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Assessing Genetic Risks: Implications for Health and Social Policy
atrics (59 percent), followed by internal medicine (12 percent), obstetrics (10 percent), and ''other" (16 percent). As genetic tests for presymptomatic and predispositional assessment become more widely available, therefore, there may not be enough physicians trained to provide the necessary specialized genetics services, including the education and genetic counseling that will be essential if and when more widespread genetic testing and screening develop in the future. This will require close attention over the next three to five years.
Another growing area of concern involves the effects of market forces on the training and career paths of genetics professionals. Anecdotal evidence suggests that commercial laboratories are drawing personnel away from academic laboratories. This poses problems for the future training of genetics professionals, since commercial facilities are less likely to provide advanced clinical training than academic centers. For example, the committee heard reports that commercial laboratories recently have begun to buy genetic testing laboratories in academic institutions and to discontinue fellowships and other advanced genetics training in those laboratories.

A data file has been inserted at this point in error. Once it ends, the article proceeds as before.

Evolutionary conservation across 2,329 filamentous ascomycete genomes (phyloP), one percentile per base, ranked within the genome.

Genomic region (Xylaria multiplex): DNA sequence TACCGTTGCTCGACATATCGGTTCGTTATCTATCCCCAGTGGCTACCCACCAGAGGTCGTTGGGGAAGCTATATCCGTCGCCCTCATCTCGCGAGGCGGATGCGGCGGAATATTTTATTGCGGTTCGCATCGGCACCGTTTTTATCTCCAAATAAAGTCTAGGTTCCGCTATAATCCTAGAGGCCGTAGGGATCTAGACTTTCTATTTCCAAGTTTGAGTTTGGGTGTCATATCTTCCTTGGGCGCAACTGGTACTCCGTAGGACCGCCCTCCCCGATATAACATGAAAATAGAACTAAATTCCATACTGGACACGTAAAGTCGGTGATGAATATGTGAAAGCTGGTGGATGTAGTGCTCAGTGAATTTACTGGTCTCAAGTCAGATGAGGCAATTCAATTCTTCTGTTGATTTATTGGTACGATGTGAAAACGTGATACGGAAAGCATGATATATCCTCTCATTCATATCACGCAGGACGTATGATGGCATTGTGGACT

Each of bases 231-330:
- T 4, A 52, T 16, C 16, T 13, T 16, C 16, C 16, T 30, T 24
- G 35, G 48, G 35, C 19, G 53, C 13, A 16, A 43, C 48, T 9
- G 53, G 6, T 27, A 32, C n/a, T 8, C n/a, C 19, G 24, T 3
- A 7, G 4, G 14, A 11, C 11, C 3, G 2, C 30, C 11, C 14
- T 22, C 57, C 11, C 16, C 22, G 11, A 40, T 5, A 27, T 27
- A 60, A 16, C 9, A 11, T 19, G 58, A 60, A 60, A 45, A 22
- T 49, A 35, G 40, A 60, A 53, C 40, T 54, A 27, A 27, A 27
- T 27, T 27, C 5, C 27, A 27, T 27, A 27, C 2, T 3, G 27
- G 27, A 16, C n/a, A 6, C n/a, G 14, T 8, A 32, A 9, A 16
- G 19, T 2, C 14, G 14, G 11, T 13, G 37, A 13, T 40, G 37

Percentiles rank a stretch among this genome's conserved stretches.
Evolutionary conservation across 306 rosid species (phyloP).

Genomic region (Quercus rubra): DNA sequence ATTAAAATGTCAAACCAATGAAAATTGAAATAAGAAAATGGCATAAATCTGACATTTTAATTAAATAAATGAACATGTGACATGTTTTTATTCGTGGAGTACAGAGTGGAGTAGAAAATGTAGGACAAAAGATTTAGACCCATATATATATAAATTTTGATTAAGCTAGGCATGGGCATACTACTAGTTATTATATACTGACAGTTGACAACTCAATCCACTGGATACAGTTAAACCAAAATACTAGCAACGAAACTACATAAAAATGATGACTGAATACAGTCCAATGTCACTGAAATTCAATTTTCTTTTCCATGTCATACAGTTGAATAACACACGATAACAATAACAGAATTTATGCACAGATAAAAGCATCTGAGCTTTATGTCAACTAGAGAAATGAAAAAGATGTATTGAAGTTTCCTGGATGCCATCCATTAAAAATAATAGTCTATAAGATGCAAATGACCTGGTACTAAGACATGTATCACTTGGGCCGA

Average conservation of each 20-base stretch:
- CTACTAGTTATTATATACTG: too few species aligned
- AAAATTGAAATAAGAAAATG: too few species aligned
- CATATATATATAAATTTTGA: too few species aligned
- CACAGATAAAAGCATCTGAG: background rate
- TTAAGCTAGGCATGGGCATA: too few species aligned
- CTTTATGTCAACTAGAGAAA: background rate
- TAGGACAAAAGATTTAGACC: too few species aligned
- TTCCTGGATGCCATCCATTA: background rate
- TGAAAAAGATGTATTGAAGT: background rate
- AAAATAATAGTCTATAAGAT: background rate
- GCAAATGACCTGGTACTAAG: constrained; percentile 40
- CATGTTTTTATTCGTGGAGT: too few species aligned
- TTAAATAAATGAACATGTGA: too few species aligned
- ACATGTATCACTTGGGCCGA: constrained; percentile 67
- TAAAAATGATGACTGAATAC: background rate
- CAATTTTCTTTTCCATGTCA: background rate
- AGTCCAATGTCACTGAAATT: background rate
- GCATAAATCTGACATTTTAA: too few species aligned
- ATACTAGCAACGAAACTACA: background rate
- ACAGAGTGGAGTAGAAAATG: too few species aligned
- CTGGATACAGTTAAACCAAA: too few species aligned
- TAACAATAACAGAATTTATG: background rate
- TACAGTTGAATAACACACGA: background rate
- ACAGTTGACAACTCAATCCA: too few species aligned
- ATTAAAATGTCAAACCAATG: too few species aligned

Although there is a need for trained genetics personnel for research and laboratory testing, the readily available funding for research training appears to be leading more genetics students to enter career paths leading to potential research careers rather than to clinical genetics careers.
The total number of human genetics training programs increased slightly between 1984 and 1992, from 99 to 111 (see Table 6-2) (Riccardi and Smith, 1986; Friedman and Riccardi, 1988; Murray and Toriello, 1990; Blitzer, 1992). Approximately 40 percent of human genetics graduates have come from 10 percent of the human genetics training programs. The American Board of Medical Genetics (ABMG) accredits most U.S. human genetics training programs, although it accredits only the clinical training sites of the master's-level genetic counseling programs. ABMG certification by subspecialty is shown in Figures 6-1 and 6-2 and Table 6-3.
TABLE 6-2 Number of North American Human Genetics Training Programs
SOURCES: Riccardi and Smith, 1986; Friedman and Riccardi, 1988; Murray and Toriello, 1990; Blitzer, 1992